Trump Coronavirus Response Could Hurt Low-Income Americans

The Trump administration has attempted to cut funding from key federal programs that support low-income families since he’s taken office and now the public health emergency of the coronavirus appears to be his most recent excuse to target the most vulnerable.

While there should absolutely be funding made available immediately to fully address the coronavirus emergency, it should not come from the modest funds that are available to our nation’s most in need. Safety net programs like the Low Income Home Energy Assistance Program (LIHEAP), which funds emergency energy cost assistance to poor families, have been targeted for reduction or outright elimination to support the president’s budget priorities for initiatives that advance a political agenda rather than meet the needs of America’s people. This administration has a history of targeting federal programs that help low-income households, threatening to limit access to health care while increasing poverty and inequality.

Recently, a document the Trump administration reportedly sent to members of Congress suggests that the administration is considering transferring $37 million from LIHEAP to emergency funding to respond to the coronavirus threat. The LIHEAP funds are needed to ensure that low-income families have support for home heating cost. The program provides heating and cooling assistance to over 6 million low-income families each year, (about 20 percent of the eligible households), helping poor families cover the cost of high utility bills. These emergency funds play a crucial role in supporting the health and safety of households nationwide by keeping their utilities running and reducing their exposure to weather and pollutants that weaken health. 

Recent analysis by the U.S. Energy Information Agency Residential Energy Consumption Survey found that one in three American households was “energy insecure” and faced difficulty paying  utility bills or in maintaining adequate heating and cooling in their home. This is happening even as total U.S. expenditures on energy are at the lowest levels in a decade.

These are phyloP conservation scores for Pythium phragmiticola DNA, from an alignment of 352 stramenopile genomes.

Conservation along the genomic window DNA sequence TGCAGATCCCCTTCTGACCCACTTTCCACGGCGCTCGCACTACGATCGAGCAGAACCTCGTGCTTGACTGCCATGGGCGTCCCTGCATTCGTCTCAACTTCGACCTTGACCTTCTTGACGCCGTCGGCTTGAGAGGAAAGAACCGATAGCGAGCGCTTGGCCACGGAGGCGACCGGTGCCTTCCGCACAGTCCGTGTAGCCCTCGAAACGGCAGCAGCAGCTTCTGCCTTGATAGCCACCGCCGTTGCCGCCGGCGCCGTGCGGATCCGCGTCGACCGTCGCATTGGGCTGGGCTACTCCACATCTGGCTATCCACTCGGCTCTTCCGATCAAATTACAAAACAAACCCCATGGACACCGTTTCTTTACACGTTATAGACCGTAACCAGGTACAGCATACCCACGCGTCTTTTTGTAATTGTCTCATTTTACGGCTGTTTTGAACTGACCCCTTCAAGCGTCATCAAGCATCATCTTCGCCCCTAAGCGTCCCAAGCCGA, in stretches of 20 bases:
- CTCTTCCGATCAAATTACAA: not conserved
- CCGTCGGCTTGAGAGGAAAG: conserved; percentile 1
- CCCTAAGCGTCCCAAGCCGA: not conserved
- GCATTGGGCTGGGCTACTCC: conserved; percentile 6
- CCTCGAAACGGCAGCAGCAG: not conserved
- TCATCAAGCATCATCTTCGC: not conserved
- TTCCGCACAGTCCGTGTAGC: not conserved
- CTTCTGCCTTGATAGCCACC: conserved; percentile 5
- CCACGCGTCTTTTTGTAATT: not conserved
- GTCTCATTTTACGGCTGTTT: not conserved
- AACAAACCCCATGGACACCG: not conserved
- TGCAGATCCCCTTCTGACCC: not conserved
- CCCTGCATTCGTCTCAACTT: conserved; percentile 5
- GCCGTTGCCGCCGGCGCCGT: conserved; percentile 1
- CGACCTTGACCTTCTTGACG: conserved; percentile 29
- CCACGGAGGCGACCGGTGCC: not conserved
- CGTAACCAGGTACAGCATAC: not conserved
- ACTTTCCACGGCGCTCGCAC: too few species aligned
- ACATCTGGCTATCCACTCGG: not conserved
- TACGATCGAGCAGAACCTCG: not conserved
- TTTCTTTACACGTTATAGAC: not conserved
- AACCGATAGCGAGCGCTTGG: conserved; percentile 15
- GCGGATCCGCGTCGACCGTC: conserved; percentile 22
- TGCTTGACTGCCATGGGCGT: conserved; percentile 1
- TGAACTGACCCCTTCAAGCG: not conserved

Further, the U.S. Energy Information Agency estimates that 1 in 5 households has to forego/reduce food and medicine spending to pay energy bills at least one month a year and that over 10 percent of households do not use heating and/or cooling equipment at least one month during the year due to cost concerns. Similarly, 14 percent of U.S. households reported receiving a disconnection notice for energy service, and once in arrears, utility service cost increase to either avoid disconnection or to restore services once they’ve been shut off.

In addition to energy assistance, the LIHEAP program also works in tandem with the Department of Energy’s Weatherization Assistance Program (WAP) to support weatherization services. These include installing insulation, duct sealing, heating and cooling systems repairs or replacement, air infiltration mitigation, and installing ENERGY STAR® lighting and appliances—all of which help decrease energy use in low-income households, which also reduces utility costs for poor families.

Families who qualify for LIHEAP can also have home energy audits done that assess whether a weatherization plan could help reduce their energy usage. Although the budget is allocated at the federal level, individual states administer the funding and provide direct services to households that need it. LIHEAP allows states to transfer up to 15 percent off their emergency funds to their state WAP. Some states will apply for LIHEAP’s Good Cause Waiver, which enables them to utilize up to 25 percent of their allocation toward weatherization. In total, the majority of a state’s weatherization budget may actually come from LIHEAP depending on the percentage of the LIHEAP budget used for weatherization services.

LIHEAP programs are a critical lifeline to many families. We can’t allow the president to cover up the fact that he and his administration are unprepared to address threats to public health and are trying to disguise that on the backs of America’s elderly and poorest families.

About the Authors

Khalil Shahyd

Managing Director, Environmental and Equity Strategies; Environment, Equity & Justice Center

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